Therefore, we decided to purchase a data sim and for the entire expedition relied on Google Maps via our mobile phones, which were strapped to our Honda 250 motorcycles. Even in the thickest jungle, we had unbelievable strong 4G reception via cell phone towers. It does help to carry a spare power bank as electricity/charging is not always guaranteed on arrival at your chosen destination.
In terms of safe accommodation, we did some intensive research beforehand for clean and safe B&Bs that have had previous travel recommendations. It would be useful to study a map of Myanmar beforehand to familiarize yourself with the country’s general topography. The country is divided into 14 provinces, consisting of seven states and seven regions.
The terrain, weather conditions, and fauna/flora differ significantly between the areas. Bear in mind that Myanmar has a monsoon climate with three main seasons. The hottest period is between February and May when there is little or no rain, and temperatures can rise above 40°C (104°F). The rainy season is generally from May to October. The period from October to February provides dry and cooler weather, which is what we would recommend for travel. Plan your trip accordingly.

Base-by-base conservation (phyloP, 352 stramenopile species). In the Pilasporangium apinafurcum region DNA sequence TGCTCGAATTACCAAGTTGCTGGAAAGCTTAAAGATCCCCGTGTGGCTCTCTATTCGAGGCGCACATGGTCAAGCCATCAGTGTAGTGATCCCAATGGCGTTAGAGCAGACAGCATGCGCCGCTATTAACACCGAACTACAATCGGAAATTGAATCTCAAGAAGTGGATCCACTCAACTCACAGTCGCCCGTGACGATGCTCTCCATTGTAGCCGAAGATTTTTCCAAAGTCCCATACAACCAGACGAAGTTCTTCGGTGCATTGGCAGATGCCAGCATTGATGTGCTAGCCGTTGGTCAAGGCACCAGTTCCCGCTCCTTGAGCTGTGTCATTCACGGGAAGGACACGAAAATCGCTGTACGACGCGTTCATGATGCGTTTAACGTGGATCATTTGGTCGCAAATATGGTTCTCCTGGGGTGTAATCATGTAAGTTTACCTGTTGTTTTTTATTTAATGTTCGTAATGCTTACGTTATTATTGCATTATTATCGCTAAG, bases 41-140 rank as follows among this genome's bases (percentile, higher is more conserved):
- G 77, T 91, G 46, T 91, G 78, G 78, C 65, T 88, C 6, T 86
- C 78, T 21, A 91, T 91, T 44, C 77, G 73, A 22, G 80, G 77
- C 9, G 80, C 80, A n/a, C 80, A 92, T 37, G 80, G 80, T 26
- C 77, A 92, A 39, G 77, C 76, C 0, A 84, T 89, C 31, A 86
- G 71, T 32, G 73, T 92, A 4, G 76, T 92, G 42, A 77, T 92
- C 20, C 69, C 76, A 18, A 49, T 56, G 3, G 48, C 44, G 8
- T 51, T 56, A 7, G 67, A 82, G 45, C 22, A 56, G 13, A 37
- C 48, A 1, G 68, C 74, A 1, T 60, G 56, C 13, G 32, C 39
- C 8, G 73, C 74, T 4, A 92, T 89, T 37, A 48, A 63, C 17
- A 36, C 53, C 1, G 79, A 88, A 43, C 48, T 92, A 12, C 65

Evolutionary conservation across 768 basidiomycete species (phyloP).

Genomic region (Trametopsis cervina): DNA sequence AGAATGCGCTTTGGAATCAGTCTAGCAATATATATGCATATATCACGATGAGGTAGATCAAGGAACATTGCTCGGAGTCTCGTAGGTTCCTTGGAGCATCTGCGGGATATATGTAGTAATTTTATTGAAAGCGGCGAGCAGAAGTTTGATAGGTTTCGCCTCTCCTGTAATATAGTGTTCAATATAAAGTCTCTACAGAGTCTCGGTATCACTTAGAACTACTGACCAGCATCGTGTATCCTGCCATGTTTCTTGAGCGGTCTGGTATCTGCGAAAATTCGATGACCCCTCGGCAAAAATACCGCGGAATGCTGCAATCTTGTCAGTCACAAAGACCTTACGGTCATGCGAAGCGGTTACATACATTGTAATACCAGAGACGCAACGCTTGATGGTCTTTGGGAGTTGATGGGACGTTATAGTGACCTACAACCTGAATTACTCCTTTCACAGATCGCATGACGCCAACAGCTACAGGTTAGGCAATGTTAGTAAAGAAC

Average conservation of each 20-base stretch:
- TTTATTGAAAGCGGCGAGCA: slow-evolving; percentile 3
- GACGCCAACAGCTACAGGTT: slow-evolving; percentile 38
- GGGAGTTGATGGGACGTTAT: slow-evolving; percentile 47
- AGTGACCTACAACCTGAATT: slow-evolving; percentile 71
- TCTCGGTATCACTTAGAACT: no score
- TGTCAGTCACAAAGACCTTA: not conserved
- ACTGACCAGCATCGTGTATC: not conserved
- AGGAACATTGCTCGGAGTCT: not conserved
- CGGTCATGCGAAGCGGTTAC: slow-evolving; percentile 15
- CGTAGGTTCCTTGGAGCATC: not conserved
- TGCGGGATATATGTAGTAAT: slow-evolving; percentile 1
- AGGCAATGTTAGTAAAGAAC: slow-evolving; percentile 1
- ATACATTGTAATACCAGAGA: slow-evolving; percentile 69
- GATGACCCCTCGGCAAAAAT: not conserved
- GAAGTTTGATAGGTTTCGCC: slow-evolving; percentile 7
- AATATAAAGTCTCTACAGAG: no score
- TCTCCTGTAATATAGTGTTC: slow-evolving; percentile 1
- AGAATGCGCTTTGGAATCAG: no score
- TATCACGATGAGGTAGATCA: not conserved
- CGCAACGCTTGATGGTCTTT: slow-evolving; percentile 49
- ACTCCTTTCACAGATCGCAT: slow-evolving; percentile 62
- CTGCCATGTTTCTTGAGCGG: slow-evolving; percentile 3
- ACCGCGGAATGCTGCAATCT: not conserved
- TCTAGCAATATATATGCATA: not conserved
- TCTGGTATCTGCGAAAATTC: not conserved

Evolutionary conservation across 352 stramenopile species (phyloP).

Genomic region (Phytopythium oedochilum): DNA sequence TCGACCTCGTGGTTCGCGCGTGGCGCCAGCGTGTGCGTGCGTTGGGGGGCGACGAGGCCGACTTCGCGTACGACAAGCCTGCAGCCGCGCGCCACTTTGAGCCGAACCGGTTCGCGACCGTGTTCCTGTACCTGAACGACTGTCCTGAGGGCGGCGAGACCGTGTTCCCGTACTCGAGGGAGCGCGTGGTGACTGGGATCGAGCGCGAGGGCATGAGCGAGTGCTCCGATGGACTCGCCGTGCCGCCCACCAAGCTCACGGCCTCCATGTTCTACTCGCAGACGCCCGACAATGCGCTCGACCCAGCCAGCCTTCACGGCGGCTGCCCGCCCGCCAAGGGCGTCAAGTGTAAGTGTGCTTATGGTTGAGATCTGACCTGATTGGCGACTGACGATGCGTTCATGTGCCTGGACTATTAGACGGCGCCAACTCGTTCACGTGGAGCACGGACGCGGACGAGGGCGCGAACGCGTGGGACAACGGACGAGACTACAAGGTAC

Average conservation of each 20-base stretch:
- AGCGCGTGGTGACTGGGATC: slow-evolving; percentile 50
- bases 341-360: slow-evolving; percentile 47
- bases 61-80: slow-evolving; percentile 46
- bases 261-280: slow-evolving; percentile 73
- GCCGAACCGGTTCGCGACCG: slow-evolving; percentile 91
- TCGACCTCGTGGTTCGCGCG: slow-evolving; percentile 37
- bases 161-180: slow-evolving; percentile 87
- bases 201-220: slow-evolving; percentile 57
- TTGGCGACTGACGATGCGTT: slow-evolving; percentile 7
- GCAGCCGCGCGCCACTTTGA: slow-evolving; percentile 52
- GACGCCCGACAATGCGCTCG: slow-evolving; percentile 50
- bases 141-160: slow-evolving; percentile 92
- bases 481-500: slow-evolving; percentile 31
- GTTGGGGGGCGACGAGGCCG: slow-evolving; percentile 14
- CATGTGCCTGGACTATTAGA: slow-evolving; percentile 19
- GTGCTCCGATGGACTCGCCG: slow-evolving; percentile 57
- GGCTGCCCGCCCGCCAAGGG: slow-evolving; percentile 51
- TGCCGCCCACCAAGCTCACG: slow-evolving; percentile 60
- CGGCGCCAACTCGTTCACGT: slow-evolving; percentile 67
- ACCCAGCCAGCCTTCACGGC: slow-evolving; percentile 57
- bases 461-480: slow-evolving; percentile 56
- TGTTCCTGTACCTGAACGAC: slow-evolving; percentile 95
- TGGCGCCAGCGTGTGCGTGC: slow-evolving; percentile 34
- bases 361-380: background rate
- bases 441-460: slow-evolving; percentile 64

With regard to the types of roads that you will experience in Myanmar, a proficient skill level of riding is required should you choose to travel via dirt bike. Originally, we would have preferred machines in the 690cc to 800cc range, but it is virtually impossible to rent off-pavement motorcycles of this capacity in Myanmar—never mind true adventure bikes. Nearly 95 percent of all two-wheelers are cheap 125cc Chinese scooters. Our normal KTM 1290/GS 1250 machines would have coped, but some of the single-track mountain ruts would have proved challenging.
With this backdrop, what could possibly go wrong? We therefore promptly contacted a Russian motorcycle dealer that organised pickup of two Honda 250 CRF dirt bikes on arrival in Mandalay after an exhausting international flight via Thailand from Johannesburg.
With the benefit of hindsight, not having a guide turned out to add to the mystery of exploration in Myanmar. We were humbled with the hospitality of the mountain tribes in Mindat, deep in the western jungles, even without the benefit of being able to translate their language. Every time Kim took off her full-face motorcycle helmet, the villagers would come streaming out of their bamboo huts, as a blonde Westerner was evidently a sight to see.
Personal Health and Inoculation